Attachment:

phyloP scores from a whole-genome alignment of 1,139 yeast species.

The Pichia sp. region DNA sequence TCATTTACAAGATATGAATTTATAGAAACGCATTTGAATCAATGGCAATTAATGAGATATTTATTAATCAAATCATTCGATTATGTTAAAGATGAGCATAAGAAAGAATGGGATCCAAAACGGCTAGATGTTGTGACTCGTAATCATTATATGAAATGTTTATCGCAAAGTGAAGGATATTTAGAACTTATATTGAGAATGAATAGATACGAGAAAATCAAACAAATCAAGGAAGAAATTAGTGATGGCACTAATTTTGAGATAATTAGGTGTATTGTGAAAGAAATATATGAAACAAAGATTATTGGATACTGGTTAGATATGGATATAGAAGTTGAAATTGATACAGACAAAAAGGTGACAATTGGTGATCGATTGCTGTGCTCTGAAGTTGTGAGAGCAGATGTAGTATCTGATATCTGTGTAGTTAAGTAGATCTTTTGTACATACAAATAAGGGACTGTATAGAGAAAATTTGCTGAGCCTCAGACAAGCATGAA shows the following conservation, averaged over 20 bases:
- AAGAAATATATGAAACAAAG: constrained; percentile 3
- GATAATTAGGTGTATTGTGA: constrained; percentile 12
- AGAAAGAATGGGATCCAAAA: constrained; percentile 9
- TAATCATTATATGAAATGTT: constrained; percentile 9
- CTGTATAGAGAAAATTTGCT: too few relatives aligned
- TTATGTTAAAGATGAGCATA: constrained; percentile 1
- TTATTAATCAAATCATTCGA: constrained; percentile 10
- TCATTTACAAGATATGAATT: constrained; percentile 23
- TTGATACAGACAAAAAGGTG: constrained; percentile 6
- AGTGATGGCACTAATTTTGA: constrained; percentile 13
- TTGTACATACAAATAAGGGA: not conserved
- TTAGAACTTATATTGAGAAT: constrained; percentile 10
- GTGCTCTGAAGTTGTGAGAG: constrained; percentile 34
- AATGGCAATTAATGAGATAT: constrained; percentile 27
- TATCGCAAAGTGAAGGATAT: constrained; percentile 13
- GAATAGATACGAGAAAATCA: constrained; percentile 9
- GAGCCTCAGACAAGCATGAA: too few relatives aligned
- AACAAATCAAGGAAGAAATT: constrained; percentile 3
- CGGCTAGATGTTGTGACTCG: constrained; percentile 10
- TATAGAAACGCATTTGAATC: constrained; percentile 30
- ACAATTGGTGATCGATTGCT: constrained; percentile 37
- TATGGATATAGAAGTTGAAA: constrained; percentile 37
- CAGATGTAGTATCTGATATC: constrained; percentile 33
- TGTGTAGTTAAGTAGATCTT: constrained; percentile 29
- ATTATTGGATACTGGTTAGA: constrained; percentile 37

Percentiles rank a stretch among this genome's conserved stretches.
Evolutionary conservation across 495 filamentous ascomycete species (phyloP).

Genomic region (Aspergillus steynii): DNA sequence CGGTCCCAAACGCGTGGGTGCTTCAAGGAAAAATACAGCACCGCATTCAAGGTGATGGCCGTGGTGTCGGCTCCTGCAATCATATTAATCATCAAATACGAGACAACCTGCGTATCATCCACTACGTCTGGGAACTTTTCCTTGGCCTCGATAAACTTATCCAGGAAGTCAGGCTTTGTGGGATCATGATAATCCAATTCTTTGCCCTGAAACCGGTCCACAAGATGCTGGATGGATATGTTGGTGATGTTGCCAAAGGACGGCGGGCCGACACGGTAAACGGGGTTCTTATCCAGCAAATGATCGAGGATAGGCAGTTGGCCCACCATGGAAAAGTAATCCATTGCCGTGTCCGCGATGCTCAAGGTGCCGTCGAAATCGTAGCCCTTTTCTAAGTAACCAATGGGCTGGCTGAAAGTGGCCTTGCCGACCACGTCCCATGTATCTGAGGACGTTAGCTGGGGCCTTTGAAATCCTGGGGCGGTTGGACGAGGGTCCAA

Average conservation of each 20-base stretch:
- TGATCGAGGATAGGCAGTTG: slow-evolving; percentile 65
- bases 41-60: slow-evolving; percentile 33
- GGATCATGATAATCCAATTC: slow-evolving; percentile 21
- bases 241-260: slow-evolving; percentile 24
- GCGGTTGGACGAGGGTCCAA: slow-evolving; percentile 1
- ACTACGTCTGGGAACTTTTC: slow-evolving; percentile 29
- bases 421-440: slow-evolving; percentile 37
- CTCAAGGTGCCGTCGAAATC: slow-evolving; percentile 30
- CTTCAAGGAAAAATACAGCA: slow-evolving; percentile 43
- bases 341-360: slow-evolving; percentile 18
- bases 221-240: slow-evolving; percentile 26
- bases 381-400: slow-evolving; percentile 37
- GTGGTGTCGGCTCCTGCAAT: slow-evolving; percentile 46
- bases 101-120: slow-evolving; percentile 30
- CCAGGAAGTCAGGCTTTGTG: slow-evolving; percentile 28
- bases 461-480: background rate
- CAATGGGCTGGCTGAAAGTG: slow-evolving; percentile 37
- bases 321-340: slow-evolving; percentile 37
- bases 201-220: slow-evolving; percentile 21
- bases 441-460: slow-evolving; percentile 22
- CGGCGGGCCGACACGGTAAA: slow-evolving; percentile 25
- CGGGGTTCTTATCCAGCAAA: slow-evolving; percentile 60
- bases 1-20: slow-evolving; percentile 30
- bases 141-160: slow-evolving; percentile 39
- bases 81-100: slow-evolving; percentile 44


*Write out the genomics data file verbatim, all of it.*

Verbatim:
phyloP scores from a whole-genome alignment of 1,139 yeast species.

The Pichia sp. region DNA sequence TCATTTACAAGATATGAATTTATAGAAACGCATTTGAATCAATGGCAATTAATGAGATATTTATTAATCAAATCATTCGATTATGTTAAAGATGAGCATAAGAAAGAATGGGATCCAAAACGGCTAGATGTTGTGACTCGTAATCATTATATGAAATGTTTATCGCAAAGTGAAGGATATTTAGAACTTATATTGAGAATGAATAGATACGAGAAAATCAAACAAATCAAGGAAGAAATTAGTGATGGCACTAATTTTGAGATAATTAGGTGTATTGTGAAAGAAATATATGAAACAAAGATTATTGGATACTGGTTAGATATGGATATAGAAGTTGAAATTGATACAGACAAAAAGGTGACAATTGGTGATCGATTGCTGTGCTCTGAAGTTGTGAGAGCAGATGTAGTATCTGATATCTGTGTAGTTAAGTAGATCTTTTGTACATACAAATAAGGGACTGTATAGAGAAAATTTGCTGAGCCTCAGACAAGCATGAA shows the following conservation, averaged over 20 bases:
- AAGAAATATATGAAACAAAG: constrained; percentile 3
- GATAATTAGGTGTATTGTGA: constrained; percentile 12
- AGAAAGAATGGGATCCAAAA: constrained; percentile 9
- TAATCATTATATGAAATGTT: constrained; percentile 9
- CTGTATAGAGAAAATTTGCT: too few relatives aligned
- TTATGTTAAAGATGAGCATA: constrained; percentile 1
- TTATTAATCAAATCATTCGA: constrained; percentile 10
- TCATTTACAAGATATGAATT: constrained; percentile 23
- TTGATACAGACAAAAAGGTG: constrained; percentile 6
- AGTGATGGCACTAATTTTGA: constrained; percentile 13
- TTGTACATACAAATAAGGGA: not conserved
- TTAGAACTTATATTGAGAAT: constrained; percentile 10
- GTGCTCTGAAGTTGTGAGAG: constrained; percentile 34
- AATGGCAATTAATGAGATAT: constrained; percentile 27
- TATCGCAAAGTGAAGGATAT: constrained; percentile 13
- GAATAGATACGAGAAAATCA: constrained; percentile 9
- GAGCCTCAGACAAGCATGAA: too few relatives aligned
- AACAAATCAAGGAAGAAATT: constrained; percentile 3
- CGGCTAGATGTTGTGACTCG: constrained; percentile 10
- TATAGAAACGCATTTGAATC: constrained; percentile 30
- ACAATTGGTGATCGATTGCT: constrained; percentile 37
- TATGGATATAGAAGTTGAAA: constrained; percentile 37
- CAGATGTAGTATCTGATATC: constrained; percentile 33
- TGTGTAGTTAAGTAGATCTT: constrained; percentile 29
- ATTATTGGATACTGGTTAGA: constrained; percentile 37

Percentiles rank a stretch among this genome's conserved stretches.
Evolutionary conservation across 495 filamentous ascomycete species (phyloP).

Genomic region (Aspergillus steynii): DNA sequence CGGTCCCAAACGCGTGGGTGCTTCAAGGAAAAATACAGCACCGCATTCAAGGTGATGGCCGTGGTGTCGGCTCCTGCAATCATATTAATCATCAAATACGAGACAACCTGCGTATCATCCACTACGTCTGGGAACTTTTCCTTGGCCTCGATAAACTTATCCAGGAAGTCAGGCTTTGTGGGATCATGATAATCCAATTCTTTGCCCTGAAACCGGTCCACAAGATGCTGGATGGATATGTTGGTGATGTTGCCAAAGGACGGCGGGCCGACACGGTAAACGGGGTTCTTATCCAGCAAATGATCGAGGATAGGCAGTTGGCCCACCATGGAAAAGTAATCCATTGCCGTGTCCGCGATGCTCAAGGTGCCGTCGAAATCGTAGCCCTTTTCTAAGTAACCAATGGGCTGGCTGAAAGTGGCCTTGCCGACCACGTCCCATGTATCTGAGGACGTTAGCTGGGGCCTTTGAAATCCTGGGGCGGTTGGACGAGGGTCCAA

Average conservation of each 20-base stretch:
- TGATCGAGGATAGGCAGTTG: slow-evolving; percentile 65
- bases 41-60: slow-evolving; percentile 33
- GGATCATGATAATCCAATTC: slow-evolving; percentile 21
- bases 241-260: slow-evolving; percentile 24
- GCGGTTGGACGAGGGTCCAA: slow-evolving; percentile 1
- ACTACGTCTGGGAACTTTTC: slow-evolving; percentile 29
- bases 421-440: slow-evolving; percentile 37
- CTCAAGGTGCCGTCGAAATC: slow-evolving; percentile 30
- CTTCAAGGAAAAATACAGCA: slow-evolving; percentile 43
- bases 341-360: slow-evolving; percentile 18
- bases 221-240: slow-evolving; percentile 26
- bases 381-400: slow-evolving; percentile 37
- GTGGTGTCGGCTCCTGCAAT: slow-evolving; percentile 46
- bases 101-120: slow-evolving; percentile 30
- CCAGGAAGTCAGGCTTTGTG: slow-evolving; percentile 28
- bases 461-480: background rate
- CAATGGGCTGGCTGAAAGTG: slow-evolving; percentile 37
- bases 321-340: slow-evolving; percentile 37
- bases 201-220: slow-evolving; percentile 21
- bases 441-460: slow-evolving; percentile 22
- CGGCGGGCCGACACGGTAAA: slow-evolving; percentile 25
- CGGGGTTCTTATCCAGCAAA: slow-evolving; percentile 60
- bases 1-20: slow-evolving; percentile 30
- bases 141-160: slow-evolving; percentile 39
- bases 81-100: slow-evolving; percentile 44